Friday, December 13, 2013

little girl blue

Nina Simone made her dramatic debut with this unique blend of blues, gospel, jazz, and classical.  Eunice Kathleen Waymon displayed musical talent at the age of three and was given lessons in classical music.  She also played piano in her mother's church and graduated at the top of her class in high school.  She  she studied at the Juilliard School of Music and applied to the prestigious Curtis Institute of Music in Philadelphia; but was denied admission because (she was told later) she was black.  She started teaching music and applied for a job as a pianist at the Midtown Bar & Grill on Pacific Avenue in Atlantic City, New Jersey, where the owner insisted she sing.  It was at this point that she assumed the pseudonym of Nina Simone from a nickname (niña, meaning 'little girl' in Spanish) a boyfriend had given to her, and from French actress Simone Signoret, whom she had seen in the movie 'Casque d'or'.

Her performances drew her acclaim and a demo she made from a performance in New Hope, Pennsylvania, led to a record deal with Bethlehem Records, the jazz subsidiary of King Records in Ohio.   Label owner Syd Nathan tried to select songs for her to record; but she insisted on doing the songs she had been playing in her live repertoire.  'Little Girl Blue' features Nina Simone on vocals and piano with the rhythm section of Jimmy Bond on bass and Tootie Heath on drums.  Her version of 'I Loves You, Porgy' became a top twenty hit; but Simone never saw any of the royalties because she had signed them all away when she accepted a $3000 advance.  'My Baby Just Cares for Me' became her biggest hit in 1987 when it was re-released after being featured in a UK commercial for the Chanel no.5 perfume.  Simone would leave Bethlehem Records to move on to  Colpix Records after 'Little Girl Blue'; but Nathan would release another album ('Nina Simone and Her Friends'with four songs that didn't make the cut for her debut.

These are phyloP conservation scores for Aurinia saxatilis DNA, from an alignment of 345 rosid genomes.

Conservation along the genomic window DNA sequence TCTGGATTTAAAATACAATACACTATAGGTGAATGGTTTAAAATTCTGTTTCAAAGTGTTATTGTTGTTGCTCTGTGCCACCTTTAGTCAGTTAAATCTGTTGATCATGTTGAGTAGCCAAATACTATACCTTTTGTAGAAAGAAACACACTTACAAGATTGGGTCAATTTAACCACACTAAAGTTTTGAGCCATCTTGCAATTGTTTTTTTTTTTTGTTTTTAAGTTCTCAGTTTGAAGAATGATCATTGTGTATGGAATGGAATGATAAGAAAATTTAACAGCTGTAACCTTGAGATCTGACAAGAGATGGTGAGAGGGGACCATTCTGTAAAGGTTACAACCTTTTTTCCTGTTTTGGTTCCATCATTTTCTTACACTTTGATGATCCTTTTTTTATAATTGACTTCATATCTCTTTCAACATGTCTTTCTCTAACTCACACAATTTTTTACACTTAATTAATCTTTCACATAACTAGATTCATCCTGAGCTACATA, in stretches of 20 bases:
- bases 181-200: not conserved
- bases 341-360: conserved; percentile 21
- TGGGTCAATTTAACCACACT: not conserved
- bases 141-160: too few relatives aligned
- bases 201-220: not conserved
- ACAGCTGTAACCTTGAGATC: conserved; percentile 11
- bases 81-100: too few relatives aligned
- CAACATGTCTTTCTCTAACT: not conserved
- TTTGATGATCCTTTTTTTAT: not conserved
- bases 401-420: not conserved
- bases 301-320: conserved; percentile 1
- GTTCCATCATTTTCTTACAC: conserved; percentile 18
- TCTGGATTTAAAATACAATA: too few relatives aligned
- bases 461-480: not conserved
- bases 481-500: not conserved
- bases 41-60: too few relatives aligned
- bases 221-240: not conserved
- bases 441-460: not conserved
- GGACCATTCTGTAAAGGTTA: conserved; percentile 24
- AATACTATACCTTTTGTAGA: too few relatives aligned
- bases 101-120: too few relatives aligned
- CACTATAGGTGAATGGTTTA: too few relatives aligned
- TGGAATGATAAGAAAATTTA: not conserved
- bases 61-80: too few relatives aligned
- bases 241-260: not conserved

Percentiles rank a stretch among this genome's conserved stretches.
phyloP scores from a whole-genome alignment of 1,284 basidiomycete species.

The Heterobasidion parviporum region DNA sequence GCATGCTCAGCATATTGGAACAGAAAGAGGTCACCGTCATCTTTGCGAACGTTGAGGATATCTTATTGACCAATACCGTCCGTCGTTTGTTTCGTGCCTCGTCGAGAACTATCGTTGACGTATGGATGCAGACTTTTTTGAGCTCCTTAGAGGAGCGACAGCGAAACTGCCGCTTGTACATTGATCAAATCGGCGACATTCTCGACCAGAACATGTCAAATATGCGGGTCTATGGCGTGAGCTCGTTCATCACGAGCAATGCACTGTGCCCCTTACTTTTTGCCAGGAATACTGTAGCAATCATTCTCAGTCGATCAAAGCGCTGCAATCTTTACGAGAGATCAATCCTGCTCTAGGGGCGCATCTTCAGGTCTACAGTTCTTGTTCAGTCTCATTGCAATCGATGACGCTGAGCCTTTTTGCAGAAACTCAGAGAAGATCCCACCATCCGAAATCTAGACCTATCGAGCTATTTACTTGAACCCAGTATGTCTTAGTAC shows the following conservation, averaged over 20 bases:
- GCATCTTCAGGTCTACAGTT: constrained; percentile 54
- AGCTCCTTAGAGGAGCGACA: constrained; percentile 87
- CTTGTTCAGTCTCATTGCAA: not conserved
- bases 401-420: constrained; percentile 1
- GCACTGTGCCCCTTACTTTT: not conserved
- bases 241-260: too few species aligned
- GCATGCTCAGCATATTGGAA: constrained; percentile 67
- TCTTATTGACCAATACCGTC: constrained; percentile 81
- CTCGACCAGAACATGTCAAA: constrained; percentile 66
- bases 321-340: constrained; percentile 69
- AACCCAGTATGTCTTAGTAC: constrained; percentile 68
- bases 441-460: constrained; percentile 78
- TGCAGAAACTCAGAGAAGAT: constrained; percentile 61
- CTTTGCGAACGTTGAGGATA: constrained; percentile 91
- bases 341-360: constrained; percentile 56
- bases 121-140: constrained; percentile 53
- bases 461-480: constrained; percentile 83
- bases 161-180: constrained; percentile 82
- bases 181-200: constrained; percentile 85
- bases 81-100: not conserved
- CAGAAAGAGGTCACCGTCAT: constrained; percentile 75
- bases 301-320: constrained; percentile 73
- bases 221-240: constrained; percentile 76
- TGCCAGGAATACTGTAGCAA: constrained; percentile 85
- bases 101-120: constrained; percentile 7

Simone would express later:     "I was born a child prodigy. [Yeah] I was born a genius. Which means that, uhm, at six moths old, my mom says that I knew what notes were. And of course eh, on paper. And it scared her. So three years old I remember a piano playing to the house. That's the way I have to express it, cos I was poor, and I was a child, so I didn't know who bought the piano. And I remember playing a song, 'God be with you, till we meet again.' In the key of F, and of course I didn't know what a key was. So I do that for you too, scramble [laughing]. So I eh, I didn't get interested in music, I was a gift from God. And I know that...I know, what God is, but I do not believe in any denomination. I think it's necessary, and I know that ritual is necessary. And for whatever people need. Of course they should do it, but I do not believe in any denomination, whatever I am. If I need the solitude, and I often do, and the meditation, and the quiteness, and the communication with God, I go to any church, if I can find that atmosphere. But I will not get eh, hung by it, nor will I get involved in it to the point where it dominates my thinking, and, this one is better than that one. No, I will not do that. Music is my God...The structure, the cleanlyness, the tone, the – nuances, the implications, the silences, the dynamics, the pianissimos, the fortissimos, all have to do with sound and music, and it's, it's as close to God as I know. Eh, the cleanlyness of, of classical music – not all of it, some of it is too cold – but Bach was a master. And, let me say in this path also many many jazz eh, masters knew what they were doing. Coltrane, Dizzie Gillespie who is still with us, he's, does a lot of comedy, but he's a great master. Miles Davis is a master. Duke Ellington was unquestionably one. And eh, Art Blakey is one – I wished, God I could play with him. Eh, and eh, eh, and I said Coltrane? And we have of course Art Tatum at sometime. And one of the greatest pianists in the world is Oscar Peterson. I can only think of those four, five masters. I only like masters ... I demand perfection in what I do and I practice very hard before I give a concert--sometimes three to six hours a day. And I am particular about the seating of the audience--also about how much money they pay--but most of all where they are seated. If I am going to sing something intimate, who am I going to sing it to?...When I was studying... there weren't any black concert pianists. My choices were intuitive, and I had the technique to do it. People have heard my music and heard the classic in it, so I have become known as a black classical pianist."

I Loves You, Porgy

My Baby Just Cares for Me

'Little Girl Blue'

full album:

Mood Indigo (Duke Ellington, Barney Bigard, Irving Mills)
Don't Smoke in Bed  (Willard Robison)
He Needs Me (Arthur Hamilton)
Little Girl Blue  (Richard Rodgers, Lorenz Hart)
Love Me or Leave Me (Walter Donaldson, Gus Kahn)
My Baby Just Cares for Me  (Walter Donaldson, Gus Kahn)
You'll Never Walk Alone (Richard Rodgers, Oscar Hammerstein II)
Plain Gold Ring  (George Stone)
Good Bait   (Tadd Dameron)
I Loves You, Porgy (DuBose Heyward, George Gershwin, Ira Gershwin)
Central Park Blues  (Nina Simone)

No comments:

Post a Comment